Two years ago, the New York State Department of Financial Services didn’t exist. Today, it’s becoming Wall Street’s most feared enemy.
The tiny, state-run agency, which was created in late 2011, isn’t supposed to be any more powerful than any other Wall Street regulator. It doesn’t have the resources of the Securities and Exchange Commission or the prosecutorial power of the Justice Department. But Benjamin Lawsky, a tough-talking former terrorism prosecutor who became the agency’s first head, has turned the New York DFS into a fraud-fighting machine, one that doles out real punishment to the firms it goes after.
Today, Lawsky has gotten a scalp from Deloitte Financial Advisory Services, which agreed to pay a $10 million fine and be banned from consulting with any New York-regulated banks for a year. The firm’s ostensible sin was helping Standard Chartered, a British bank, conceal evidence of money-laundering arrangements with the Iranian government (although, after an investigation, Lawsky’s office conceded that it found “no evidence” of Deloitte’s involvement in the Iran dealings, thought it did find evidence that Deloitte had improperly used confidential client information during its work for Standard Chartered). Per the Cuomo administration’s press release, in addition to accepting a fine and a temporary ban, Deloitte will also have to “implement a set of reforms designed to help address conflicts of interest in the consulting industry.”
Fines are common among firms accused of wrongdoing (and Deloitte’s fine, at $10 million, is a gentle wrist-slap), but the one-year ban is a harsher punishment than most. It means that Deloitte FAS will effectively have to sit out a year on some of its biggest financial-services contracts. A one-year ban is the kind of real, corporate-level punishment progressives have been begging the SEC and the Justice Department to bring against Wall Street firms since the financial crisis. And, for the most part, Lawsky’s office has been the only one willing to do it.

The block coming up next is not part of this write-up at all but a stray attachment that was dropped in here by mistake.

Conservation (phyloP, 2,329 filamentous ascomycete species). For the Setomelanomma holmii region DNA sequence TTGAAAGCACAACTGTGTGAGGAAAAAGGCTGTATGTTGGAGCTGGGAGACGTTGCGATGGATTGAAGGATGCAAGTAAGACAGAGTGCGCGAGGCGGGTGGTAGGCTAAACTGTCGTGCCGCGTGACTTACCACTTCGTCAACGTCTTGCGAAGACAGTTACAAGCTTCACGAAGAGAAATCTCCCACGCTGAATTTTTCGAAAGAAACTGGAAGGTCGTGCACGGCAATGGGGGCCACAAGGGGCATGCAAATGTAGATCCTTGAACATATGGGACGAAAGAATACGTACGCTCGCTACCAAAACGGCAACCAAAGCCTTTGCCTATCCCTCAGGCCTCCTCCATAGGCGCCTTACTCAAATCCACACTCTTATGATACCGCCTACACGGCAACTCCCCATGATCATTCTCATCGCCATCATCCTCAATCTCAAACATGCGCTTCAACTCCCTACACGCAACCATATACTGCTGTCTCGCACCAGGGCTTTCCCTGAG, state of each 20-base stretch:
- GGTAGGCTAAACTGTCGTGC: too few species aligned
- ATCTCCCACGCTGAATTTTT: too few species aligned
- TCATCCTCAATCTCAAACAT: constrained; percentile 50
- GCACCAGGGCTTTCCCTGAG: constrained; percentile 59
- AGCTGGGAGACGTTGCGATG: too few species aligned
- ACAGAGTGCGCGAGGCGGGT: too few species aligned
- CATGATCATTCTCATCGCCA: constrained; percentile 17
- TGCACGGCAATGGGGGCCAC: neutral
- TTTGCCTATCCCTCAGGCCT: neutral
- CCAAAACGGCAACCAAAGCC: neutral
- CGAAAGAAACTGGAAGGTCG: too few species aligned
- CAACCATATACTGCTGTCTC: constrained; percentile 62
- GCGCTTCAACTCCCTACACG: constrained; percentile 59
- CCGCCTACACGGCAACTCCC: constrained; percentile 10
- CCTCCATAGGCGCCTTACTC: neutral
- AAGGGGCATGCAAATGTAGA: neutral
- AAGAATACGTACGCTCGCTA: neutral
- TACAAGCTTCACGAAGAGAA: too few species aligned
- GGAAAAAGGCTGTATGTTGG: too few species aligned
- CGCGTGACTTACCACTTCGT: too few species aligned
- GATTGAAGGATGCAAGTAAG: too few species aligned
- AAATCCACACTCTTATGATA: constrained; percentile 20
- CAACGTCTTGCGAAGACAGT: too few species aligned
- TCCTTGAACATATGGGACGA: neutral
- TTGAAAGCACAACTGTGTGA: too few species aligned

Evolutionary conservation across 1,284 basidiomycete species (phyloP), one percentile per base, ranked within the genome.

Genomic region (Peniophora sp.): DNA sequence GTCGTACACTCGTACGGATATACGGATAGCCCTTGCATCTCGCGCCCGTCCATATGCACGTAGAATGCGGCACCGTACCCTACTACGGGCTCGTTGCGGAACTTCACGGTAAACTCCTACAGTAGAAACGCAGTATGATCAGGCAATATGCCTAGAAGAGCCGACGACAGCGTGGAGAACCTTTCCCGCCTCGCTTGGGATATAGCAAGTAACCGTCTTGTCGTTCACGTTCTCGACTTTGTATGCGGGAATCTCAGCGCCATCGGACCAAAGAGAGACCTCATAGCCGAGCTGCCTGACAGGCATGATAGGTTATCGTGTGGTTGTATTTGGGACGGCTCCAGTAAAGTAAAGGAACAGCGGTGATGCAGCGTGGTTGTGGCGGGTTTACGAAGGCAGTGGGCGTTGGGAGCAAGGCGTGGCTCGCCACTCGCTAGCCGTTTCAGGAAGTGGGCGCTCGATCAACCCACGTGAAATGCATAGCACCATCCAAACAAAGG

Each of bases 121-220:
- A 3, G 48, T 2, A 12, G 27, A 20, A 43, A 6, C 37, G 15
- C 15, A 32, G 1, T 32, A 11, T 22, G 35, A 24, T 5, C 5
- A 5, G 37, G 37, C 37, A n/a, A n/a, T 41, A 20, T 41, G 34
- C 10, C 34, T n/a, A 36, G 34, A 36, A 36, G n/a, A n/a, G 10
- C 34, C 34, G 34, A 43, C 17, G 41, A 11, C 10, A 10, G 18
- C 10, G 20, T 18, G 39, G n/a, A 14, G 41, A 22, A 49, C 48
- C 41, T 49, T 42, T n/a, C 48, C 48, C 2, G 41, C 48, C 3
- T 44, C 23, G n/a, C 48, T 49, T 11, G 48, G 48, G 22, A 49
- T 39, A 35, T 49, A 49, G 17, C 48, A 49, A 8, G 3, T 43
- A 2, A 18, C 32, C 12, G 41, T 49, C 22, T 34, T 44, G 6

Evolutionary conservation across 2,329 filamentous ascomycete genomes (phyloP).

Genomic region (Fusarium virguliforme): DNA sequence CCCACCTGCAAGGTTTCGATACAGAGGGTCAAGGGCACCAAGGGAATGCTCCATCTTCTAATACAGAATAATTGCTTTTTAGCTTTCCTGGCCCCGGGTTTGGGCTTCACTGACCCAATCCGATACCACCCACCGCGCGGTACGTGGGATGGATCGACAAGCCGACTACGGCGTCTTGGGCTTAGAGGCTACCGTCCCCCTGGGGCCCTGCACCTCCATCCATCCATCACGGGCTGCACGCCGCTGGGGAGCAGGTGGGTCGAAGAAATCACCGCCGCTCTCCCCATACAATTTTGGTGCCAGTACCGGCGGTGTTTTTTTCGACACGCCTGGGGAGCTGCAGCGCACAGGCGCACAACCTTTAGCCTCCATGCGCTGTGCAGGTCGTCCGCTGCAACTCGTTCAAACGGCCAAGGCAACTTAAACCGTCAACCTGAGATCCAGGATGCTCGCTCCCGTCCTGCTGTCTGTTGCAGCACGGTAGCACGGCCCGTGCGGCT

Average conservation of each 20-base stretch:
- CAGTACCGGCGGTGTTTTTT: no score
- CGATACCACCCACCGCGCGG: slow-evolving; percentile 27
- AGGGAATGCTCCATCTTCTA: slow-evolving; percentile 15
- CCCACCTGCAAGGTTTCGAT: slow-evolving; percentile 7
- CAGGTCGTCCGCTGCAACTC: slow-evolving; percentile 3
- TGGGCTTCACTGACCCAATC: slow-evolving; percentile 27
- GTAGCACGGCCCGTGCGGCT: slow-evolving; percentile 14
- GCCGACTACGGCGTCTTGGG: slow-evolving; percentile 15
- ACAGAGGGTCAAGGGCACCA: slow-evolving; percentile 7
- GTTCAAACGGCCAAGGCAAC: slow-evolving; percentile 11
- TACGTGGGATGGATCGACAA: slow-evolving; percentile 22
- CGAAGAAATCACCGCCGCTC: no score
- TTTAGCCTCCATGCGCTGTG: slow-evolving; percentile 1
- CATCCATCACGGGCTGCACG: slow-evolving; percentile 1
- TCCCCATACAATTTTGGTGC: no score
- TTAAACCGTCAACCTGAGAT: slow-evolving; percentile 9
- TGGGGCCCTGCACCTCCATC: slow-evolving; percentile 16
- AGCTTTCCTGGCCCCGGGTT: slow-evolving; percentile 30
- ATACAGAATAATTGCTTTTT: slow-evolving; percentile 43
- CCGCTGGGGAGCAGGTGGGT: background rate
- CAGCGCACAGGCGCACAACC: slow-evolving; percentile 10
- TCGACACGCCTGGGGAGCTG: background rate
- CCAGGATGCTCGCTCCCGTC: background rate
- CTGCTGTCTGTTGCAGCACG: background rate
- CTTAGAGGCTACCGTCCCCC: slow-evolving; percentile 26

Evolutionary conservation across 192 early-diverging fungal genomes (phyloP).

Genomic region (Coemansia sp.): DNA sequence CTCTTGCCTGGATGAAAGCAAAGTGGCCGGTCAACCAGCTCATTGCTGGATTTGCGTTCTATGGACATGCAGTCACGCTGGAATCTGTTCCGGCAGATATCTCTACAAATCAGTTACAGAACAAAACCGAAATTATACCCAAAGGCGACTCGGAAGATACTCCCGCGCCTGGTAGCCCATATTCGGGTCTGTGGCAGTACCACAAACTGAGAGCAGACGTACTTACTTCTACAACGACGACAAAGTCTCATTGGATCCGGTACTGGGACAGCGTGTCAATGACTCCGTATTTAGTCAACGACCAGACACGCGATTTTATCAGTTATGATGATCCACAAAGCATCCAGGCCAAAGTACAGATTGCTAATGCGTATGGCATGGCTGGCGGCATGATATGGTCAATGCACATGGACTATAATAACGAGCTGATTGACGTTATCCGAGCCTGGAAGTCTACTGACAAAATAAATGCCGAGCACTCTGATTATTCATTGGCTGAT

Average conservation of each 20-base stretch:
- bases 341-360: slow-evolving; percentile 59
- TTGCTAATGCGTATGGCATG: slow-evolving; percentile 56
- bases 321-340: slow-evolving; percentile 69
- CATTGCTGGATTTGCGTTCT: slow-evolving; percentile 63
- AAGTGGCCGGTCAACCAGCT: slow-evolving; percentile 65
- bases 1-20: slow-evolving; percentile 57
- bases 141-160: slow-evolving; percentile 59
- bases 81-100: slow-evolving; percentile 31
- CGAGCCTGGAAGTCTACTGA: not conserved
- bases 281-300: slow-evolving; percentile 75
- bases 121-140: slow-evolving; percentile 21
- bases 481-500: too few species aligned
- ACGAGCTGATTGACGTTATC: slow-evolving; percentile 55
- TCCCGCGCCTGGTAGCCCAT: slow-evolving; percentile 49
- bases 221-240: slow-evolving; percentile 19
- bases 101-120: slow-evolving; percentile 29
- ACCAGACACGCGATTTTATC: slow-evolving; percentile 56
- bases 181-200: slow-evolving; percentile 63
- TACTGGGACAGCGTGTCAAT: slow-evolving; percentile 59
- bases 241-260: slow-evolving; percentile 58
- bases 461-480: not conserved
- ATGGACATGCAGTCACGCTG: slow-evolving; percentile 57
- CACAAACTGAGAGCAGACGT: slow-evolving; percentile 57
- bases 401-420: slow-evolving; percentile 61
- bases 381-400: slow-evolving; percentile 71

Last year, when he went after Standard Chartered in the first place, Lawsky shocked Treasury and Fed officials by leapfrogging their in-progress investigations to announce one of his own. After showing evidence that the bank had processed $250 billion in illicit funds from the Iranian government while concealing Iran’s involvement, Lawsky got a $340 million settlement from the bank. He also angered his fellow regulators and solidified his reputation as a renegade among the financial community.
Ideally, financial regulation is supposed to police institutions as well as individuals. But since Arthur Andersen was put out of business by criminal charges stemming from the Enron collapse (charges that were later reversed), regulators have shied away from punishing entire financial institutions. Instead, they’ve prosecuted individual executives and often accepted cash settlements in lieu of punishments that could cripple a bank, such as barring them from certain exchanges or banning them from certain places they do business. Even pressing criminal charges against an institution has gone out of fashion, since merely being the subject of a criminal investigation can trigger panic among certain institutional investors.
In the way he’s handling the Standard Chartered/Deloitte case, Lawsky is proving that he isn’t hamstrung by the same fears as many others in the regulatory community. He’s not afraid to go after institutions and use nuclear threats (in Standard Chartered’s case, he reportedly threatened to revoke their New York banking license) to get the penalty he wants from them. In many ways, he’s behaving like the anti–Lanny Breuer.
There’s a bit of populist grandstanding in Lawsky’s approach, of course. And some of his crusades may be overly charged. The Arthur Andersen case is just one example of how prosecuting entire firms to avenge the wrongdoings of individuals can have devastating consequences, cause massive job losses, and end up punishing the innocent.
But for years, many of the regulators who are supposed to be enforcing the law on Wall Street have been lulled into inaction by their fear of doing the wrong thing. And, in that context, Lawsky’s hard-headed crusade for justice makes him one of the most fascinating people around.
Update: An earlier version of this article incorrectly said that Deloitte’s consulting arm had been the subject of a one-year ban. The ban applies to Deloitte Financial Advisory Services, the firm’s financial-services unit. The earlier version also implied that Deloitte FAS had helped Standard Chartered conceal money-laundering activity. In fact, the New York DFS found no evidence of such cooperation.